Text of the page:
Leucine metabolism in comparison to glucose, and with substrate and insulin supplementation, were studied in bovine adipose tissue slices obtained from the tailhead region. In addition, leucine metabolism by isolated adipocytes in a Krebs-Ringer bicarbonate (KRB) buffer was compared to metabolism in Medium-199. Slices oxidized leucine and incorporated the amino acid into cellular protein and lipid, though at much lower rates than for glucose. Glucose addition increased leucine oxidation and its incorporation into lipid but did not affect protein synthesis. Insulin, up to 100 ng/ml, had no effect. Isolated cells convened a higher proportion of the leucine utilized to lipid, and less to protein, than did slices. Absolute rates of oxidation and lipid synthesis were lower, and protein synthesis higher, for Medium-199 than for KRB. Of the total leucine utilized, conversion to lipid represented the largest percentage in both buffers. Insulin had no effect in either buffer system. Bovine adipose tissue, the major site of fatty acid synthesis in this species, was found to both oxidize leucine, and utilize the amino acid for synthesis of cellular components. The isolated adipocyte, free of connective tissue, directs this "ketogenic" amino acid primarily towards lipid synthesis, by mechanisms which appear to be insulin insensitive in the adult bovine, as studied under short-term, in-vitro conditions.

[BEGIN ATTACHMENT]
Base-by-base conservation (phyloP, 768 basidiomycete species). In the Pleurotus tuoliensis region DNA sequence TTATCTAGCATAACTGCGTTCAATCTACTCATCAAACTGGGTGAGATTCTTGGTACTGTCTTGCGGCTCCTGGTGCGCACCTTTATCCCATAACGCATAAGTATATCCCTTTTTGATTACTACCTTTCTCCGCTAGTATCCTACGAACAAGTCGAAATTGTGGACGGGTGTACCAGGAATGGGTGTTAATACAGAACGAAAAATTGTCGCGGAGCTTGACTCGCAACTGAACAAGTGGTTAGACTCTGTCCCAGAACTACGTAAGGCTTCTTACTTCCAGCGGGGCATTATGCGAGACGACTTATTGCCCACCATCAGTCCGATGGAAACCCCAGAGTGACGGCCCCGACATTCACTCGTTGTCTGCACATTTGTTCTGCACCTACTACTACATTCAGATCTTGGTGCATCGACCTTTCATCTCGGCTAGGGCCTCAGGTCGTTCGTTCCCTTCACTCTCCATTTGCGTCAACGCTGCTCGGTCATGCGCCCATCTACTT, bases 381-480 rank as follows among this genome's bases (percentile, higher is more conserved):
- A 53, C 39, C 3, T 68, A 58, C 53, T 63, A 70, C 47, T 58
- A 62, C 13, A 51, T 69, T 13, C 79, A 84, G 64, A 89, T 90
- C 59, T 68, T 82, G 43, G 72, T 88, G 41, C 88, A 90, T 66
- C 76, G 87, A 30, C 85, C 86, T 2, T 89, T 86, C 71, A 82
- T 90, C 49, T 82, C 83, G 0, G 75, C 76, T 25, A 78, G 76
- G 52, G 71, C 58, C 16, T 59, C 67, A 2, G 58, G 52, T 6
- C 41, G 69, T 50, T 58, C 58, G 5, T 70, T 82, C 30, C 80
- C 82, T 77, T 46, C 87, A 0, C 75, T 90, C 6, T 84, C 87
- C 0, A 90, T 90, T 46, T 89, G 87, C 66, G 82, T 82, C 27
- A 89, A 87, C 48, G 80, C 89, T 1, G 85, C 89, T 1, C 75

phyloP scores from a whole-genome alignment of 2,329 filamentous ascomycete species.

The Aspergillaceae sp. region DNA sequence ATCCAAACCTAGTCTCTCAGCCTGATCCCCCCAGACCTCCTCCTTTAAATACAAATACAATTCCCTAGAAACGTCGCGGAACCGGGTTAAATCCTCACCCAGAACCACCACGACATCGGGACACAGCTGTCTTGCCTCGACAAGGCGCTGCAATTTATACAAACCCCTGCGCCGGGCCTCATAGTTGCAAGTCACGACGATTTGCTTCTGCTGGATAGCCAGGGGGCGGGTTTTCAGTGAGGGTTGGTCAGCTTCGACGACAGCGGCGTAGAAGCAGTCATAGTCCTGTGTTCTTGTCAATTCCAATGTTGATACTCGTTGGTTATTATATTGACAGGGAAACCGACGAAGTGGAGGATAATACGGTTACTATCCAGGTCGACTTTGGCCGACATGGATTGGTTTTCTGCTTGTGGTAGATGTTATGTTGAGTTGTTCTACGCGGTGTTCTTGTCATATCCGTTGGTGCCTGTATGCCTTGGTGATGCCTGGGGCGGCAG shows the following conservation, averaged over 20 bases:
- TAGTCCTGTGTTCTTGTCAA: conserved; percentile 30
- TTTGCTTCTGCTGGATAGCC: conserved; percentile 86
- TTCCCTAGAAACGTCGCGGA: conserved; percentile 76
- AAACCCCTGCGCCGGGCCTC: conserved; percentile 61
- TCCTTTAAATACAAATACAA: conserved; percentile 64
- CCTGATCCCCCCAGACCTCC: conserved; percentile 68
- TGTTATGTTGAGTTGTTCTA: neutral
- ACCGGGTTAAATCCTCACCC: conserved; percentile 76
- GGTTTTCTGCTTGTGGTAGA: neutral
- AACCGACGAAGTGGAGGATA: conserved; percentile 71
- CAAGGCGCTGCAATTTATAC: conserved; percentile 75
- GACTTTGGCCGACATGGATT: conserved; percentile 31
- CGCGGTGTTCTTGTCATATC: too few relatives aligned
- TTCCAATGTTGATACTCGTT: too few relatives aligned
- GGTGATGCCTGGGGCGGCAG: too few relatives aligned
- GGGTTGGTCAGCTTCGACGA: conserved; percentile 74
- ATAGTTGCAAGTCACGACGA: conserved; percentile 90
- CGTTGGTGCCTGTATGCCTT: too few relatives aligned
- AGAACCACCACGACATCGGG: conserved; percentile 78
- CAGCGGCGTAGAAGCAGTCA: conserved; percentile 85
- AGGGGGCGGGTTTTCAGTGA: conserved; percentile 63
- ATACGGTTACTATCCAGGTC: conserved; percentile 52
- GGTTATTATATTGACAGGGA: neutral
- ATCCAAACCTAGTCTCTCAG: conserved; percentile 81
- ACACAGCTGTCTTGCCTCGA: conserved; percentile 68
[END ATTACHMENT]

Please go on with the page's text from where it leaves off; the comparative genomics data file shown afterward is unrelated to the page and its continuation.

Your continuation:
All Science Journal Classification (ASJC) codes
- Food Animals
- Animal Science and Zoology